Some Ozempic users claim that it silences “food noise”. But there are drug-free ways to stop thinking so much about food

The noise of eating or constantly thinking about food is not helpful for anyone’s mental health and well-being.

When we become obsessed with any one line of thought (in this case, food), we can become consumed by it and it is very difficult to think about anything else. This can be very distressing.

Some people taking the diabetes drug Ozempic for weight loss have reported sudden silence of food noise and cravings. But there are other ways to maintain a healthy balance when it comes to our internal food monologue.

A trace of thought

Constantly thinking about food is a common feature of an eating disorder. In fact, one of the main criteria for diagnosing eating disorders is concern about one’s body weight, shape and size. A person can use the control, or lack of control, of food to bring their body into line with how they perceive it should look.

A person with anorexia nervosa severely limits their food intake to the point where their body is starving. As a result of this deprivation, their brain is constantly thinking about food.

People with binge eating disorder and bulimia nervosa are also consumed with thoughts about food, including when they will eat, what they will eat, getting the food, and where they will eat it.

But it’s not just those with eating disorders who may obsess over food. If we are on a diet, undereat, limit our food intake, or overeat, we can become consumed by thoughts about food.

An easy solution?

As a clinical psychologist, I have treated many clients and helped people with eating disorders who can’t stop thinking about food. They have often tried medications and drugs to try and stop brooding over food, usually without success.

Or drugs are prescribed to reduce appetite, in case of binge eating and obesity. These might work and help the person lose large amounts of weight, only to have it all put back on when they stop taking the drug.

Diet drugs should only be used under medical supervision, and some diet pills can affect the heart, breathing, blood pressure, and brain.

Ozempic (and a similar drug Wegovy) uses the drug ingredient semaglutide to induce feelings of satiety or satisfaction. Semaglutide side effects can include nausea, bloating, constipation, and diarrhea.

So, it’s important to work on developing a healthy relationship with food and your body. Often a combination of psychological therapy and seeing an accredited dietitian is required.

Read more: Ozempic helps you lose weight by making you feel full. But some foods can do the same thing without the side effects

Understand what drives it

With clients, I start by working on what drives the food obsession. Is it due to eating too little? Not eating regularly enough? Have strict rules and what you can and can’t eat?

It is important to establish regular and adequate nutrition so that your body and brain are well fueled and you can make sensible decisions about the food you consume.

Our biology ensures that when we are hungry we will think about getting food to survive. It can make us anxious or angry, and it can be difficult to focus or focus on anything but food. So when we eat, our brain stops sending messages to eat and we can focus again.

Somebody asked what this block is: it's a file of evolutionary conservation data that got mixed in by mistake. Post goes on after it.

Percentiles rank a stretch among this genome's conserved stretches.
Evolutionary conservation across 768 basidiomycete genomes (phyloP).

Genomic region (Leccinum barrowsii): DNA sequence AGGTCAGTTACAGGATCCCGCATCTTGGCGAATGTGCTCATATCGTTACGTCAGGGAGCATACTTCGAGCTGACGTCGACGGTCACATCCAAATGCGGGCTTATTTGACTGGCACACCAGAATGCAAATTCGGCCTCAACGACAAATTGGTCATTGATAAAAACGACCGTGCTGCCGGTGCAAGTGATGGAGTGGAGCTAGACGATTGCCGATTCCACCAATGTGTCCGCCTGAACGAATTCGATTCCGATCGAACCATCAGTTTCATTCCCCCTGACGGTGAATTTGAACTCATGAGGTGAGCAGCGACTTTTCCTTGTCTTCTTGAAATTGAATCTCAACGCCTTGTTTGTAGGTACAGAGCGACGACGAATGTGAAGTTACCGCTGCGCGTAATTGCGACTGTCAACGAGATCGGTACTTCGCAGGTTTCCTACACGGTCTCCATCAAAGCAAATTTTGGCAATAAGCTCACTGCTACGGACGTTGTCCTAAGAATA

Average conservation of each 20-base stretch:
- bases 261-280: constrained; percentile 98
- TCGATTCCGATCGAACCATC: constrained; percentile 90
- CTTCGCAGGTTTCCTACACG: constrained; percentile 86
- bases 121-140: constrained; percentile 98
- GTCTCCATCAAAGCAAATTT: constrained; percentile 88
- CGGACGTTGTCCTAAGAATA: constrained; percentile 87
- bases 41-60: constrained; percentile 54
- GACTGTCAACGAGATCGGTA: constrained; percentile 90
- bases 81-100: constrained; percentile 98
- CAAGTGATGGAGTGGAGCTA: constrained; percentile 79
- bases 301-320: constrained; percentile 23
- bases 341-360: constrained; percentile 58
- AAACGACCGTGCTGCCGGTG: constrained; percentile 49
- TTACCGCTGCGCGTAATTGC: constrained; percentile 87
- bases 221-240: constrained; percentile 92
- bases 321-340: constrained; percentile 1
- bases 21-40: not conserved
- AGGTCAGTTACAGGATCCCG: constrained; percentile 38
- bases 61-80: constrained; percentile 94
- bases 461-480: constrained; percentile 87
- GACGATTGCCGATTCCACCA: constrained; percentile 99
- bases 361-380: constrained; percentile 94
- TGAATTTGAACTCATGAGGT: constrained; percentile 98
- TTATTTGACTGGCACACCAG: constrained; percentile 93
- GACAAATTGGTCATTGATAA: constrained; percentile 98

woman bites bread with topping
Eating well and regularly can help us develop a healthier relationship with food.

The RAVES eating model is used for people with eating disorders to help them be in tune with their bodies, respond to their needs, and establish healthy behaviors. It’s about helping a person understand where their food rules come from, debunking myths about eating and dieting, and challenging unhelpful ways of thinking about food.

Many people with and without eating disorders have dietary rules about what they can and cannot eat, when and how much, and this makes us obsessed with food. Once you allow yourself to eat when you’re hungry, stop when you’re full, and eat the foods you enjoy, you free your brain to think about things other than food and eating.

Read more: When I work with people with eating disorders, I see a lot of rules about “good” and “bad” foods, but eating is never that simple

A healthy eating mindset

A person who has a healthy relationship with food listens to the needs of his body. They have no food rules about what they can and cannot eat, and they feel comfortable in their bodies.

They can reject the media and advertising about diet and idealized bodies and are respectful of their bodies. When I work with clients we work on listening to your body, respecting its needs and treating it well. This is called having a positive body image, and it’s an important part of treatment for people with body image and nutrition issues.

Often it is a person’s perception of their body that influences the way they eat. Learning to accept your physical self and treating your body well, with good nutrition, builds a positive body image.

If you are concerned about your relationship with food or your body, we recommend that you consult your GP for a referral to a psychologist or dietitian. The Butterfly Foundation is also a great source of support for eating disorder information.

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